Making Strides In Sustainable Development With The Telecoupling GeoApp

Global sustainability challenges – chronic hunger, loss of species habitat, water shortage, and the continuing rise of greenhouse gas emissions from human activities – are increasingly influenced by distant forces. Urban demand for farm products may cause habitat loss in a remote region half the world away. Smallholder farmers may suffer water shortages caused by expanding demands from population booms in distant cities.

These are examples of telecouplings — socioeconomic and environmental interactions over distances — and while they have become ubiquitous in our globalized world, tools to better understand them and combat potential detrimental outcomes have been lacking.

In our study “The Telecoupling GeoApp: A Web-GIS Application to Systematically Analyze Telecouplings and Sustainable Development,” recently published in Applied Geography, we introduce a suite of tools designed to make sense of these distant interactions.

Credit: Yue Dou

Sustainability and the Telecoupling GeoApp

Global sustainability, as well as the obstacles posed to it, is shaped by complex, multi-scale human-environment interactions. In recognizing the urgency of sustainability concerns a range of efforts have been fashioned to assist stakeholders, researchers, and the general public in navigating the complexity of these issues and crafting solutions. For instance, in 2015, the United Nations (UN) General Assembly established Sustainable Development Goals to provide guidance in tackling social and economic development issues. From the academic community, researchers have constructed analytical tools to investigate the components, processes, and multi-scalar dimensions of sustainability. Our goal was to create an interactive platform to allow both advanced and novice users to explore, visualize, and quantify critical system interactions and their influence on globally important issues.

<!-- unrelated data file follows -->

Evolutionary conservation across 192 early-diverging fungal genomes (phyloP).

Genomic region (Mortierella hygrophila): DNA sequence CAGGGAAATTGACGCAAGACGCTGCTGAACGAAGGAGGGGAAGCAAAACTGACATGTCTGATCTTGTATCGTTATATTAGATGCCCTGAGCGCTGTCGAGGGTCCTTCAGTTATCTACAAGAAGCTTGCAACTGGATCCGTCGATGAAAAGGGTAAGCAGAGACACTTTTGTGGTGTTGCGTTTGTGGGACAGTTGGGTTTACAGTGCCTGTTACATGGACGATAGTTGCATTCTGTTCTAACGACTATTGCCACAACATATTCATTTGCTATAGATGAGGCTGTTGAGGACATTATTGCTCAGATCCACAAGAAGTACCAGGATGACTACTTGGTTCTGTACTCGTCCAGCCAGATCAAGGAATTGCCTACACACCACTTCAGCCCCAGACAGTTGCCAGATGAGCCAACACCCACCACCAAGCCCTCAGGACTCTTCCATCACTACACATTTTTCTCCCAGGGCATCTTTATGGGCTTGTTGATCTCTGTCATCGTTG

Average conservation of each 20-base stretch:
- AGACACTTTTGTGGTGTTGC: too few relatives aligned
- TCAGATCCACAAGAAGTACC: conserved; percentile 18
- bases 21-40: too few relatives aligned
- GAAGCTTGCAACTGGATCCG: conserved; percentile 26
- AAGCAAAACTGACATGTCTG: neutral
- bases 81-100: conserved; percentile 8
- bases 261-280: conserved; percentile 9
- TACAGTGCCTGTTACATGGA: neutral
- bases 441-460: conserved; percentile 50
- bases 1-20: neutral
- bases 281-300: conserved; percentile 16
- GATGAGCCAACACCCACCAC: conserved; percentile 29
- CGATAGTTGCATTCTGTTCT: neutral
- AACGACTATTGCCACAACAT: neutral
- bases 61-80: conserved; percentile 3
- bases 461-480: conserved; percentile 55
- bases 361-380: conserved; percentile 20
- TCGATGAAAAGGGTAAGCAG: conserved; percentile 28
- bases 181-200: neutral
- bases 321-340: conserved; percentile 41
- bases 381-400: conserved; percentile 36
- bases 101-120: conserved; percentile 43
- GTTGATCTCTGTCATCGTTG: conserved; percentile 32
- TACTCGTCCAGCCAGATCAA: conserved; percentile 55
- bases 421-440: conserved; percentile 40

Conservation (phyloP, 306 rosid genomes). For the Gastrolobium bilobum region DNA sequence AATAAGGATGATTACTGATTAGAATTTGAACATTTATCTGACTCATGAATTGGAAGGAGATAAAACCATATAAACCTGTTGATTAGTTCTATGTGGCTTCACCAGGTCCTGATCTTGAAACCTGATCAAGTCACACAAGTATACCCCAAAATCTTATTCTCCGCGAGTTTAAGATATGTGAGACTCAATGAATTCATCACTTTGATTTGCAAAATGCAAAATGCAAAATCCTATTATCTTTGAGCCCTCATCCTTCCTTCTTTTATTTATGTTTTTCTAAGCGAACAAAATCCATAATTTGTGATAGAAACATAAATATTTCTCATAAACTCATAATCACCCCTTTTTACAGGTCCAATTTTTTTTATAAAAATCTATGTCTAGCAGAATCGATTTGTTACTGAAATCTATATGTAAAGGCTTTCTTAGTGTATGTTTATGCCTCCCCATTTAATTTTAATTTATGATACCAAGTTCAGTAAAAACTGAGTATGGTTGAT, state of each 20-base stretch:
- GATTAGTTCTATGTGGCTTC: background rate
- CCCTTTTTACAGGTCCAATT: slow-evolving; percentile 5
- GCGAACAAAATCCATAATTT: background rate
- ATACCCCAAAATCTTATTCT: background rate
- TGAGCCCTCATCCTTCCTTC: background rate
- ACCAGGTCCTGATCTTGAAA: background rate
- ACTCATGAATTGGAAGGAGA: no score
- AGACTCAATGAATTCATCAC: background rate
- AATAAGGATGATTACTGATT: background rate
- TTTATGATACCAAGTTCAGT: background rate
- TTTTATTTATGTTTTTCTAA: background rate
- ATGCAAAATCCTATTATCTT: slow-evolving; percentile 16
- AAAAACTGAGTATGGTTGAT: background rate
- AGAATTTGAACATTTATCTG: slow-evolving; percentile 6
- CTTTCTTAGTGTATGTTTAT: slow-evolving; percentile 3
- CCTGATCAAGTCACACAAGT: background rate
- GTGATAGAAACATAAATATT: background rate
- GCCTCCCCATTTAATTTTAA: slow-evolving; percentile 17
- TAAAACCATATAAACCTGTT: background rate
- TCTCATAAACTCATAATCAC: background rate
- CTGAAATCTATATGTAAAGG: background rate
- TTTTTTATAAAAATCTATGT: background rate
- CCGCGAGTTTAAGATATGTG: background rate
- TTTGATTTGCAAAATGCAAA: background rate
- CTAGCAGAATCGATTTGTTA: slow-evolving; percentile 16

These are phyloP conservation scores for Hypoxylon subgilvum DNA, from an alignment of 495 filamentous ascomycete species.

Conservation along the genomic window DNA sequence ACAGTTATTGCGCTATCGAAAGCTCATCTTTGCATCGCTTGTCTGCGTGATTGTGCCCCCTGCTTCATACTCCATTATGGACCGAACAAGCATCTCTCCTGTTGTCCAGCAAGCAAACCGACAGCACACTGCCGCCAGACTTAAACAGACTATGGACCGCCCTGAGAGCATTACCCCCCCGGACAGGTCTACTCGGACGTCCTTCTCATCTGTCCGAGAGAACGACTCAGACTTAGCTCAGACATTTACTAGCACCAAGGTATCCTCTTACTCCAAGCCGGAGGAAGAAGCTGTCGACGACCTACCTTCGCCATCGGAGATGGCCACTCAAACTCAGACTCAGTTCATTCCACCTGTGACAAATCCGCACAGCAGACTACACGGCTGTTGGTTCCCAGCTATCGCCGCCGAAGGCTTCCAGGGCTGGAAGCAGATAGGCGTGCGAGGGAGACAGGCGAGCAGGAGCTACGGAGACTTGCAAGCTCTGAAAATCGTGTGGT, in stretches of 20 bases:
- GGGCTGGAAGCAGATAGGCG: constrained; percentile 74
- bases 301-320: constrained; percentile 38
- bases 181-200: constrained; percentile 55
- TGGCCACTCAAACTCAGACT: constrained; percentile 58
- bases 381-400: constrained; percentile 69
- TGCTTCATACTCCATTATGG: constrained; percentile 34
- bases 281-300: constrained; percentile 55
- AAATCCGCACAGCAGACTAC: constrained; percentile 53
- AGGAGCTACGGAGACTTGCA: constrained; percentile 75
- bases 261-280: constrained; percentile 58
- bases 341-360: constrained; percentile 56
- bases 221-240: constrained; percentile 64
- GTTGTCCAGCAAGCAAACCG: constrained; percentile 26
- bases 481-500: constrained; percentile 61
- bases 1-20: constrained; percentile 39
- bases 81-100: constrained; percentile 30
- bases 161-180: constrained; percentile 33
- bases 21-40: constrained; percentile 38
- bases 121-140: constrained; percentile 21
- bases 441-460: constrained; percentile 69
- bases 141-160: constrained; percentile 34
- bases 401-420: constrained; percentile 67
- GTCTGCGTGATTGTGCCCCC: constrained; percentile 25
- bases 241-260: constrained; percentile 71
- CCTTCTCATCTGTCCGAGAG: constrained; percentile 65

The Telecoupling GeoApp is a dynamic, interactive web-GIS platform featuring a large collection of mapping and analysis tools. It is part of a larger suite of applications referred to as the Telecoupling Toolbox. Currently, the Telecoupling Toolbox consists of the GeoApp as well as the ArcGIS Toolbox, which features geoprocessing tools similar to those found in the GeoApp but intended for use with a desktop Geographic Information System (GIS). Both the GeoApp and the ArcGIS Toolbox have been developed in a modular fashion, meaning additional tools can be added to the existing analysis suite when the need for new functionality arises. The GeoApp is deployed on Amazon Web Services, and this virtual server is both the web application tier and the GIS web service tier for serving the public-facing geoprocessing tools.

Most important to users of the GeoApp are the geoprocessing widgets used to engage with sustainability questions. Some of these widgets are aimed at environmental analysis, such as inspection of CO2 emissions or evaluation of habitat risk. Many tools in this category were developed by third parties, including the Natural Capital Project. Other widgets are aimed at socioeconomic analysis, such as evaluation of caloric demand in an area of interest or assessing population density. Additionally, we have included satellite imagery analysis tools so users can estimate change detection and evaluate the spectral signature of pixels, among other tasks. Finally, we have added tools dedicated to system visualizations, such as the mapping of connections between multiple systems of interest. By providing tools that so closely align with the telecoupling and sustainability themes, we anticipate that users will find value in linking tools for more comprehensive analyses, rather than using them in a one-off fashion.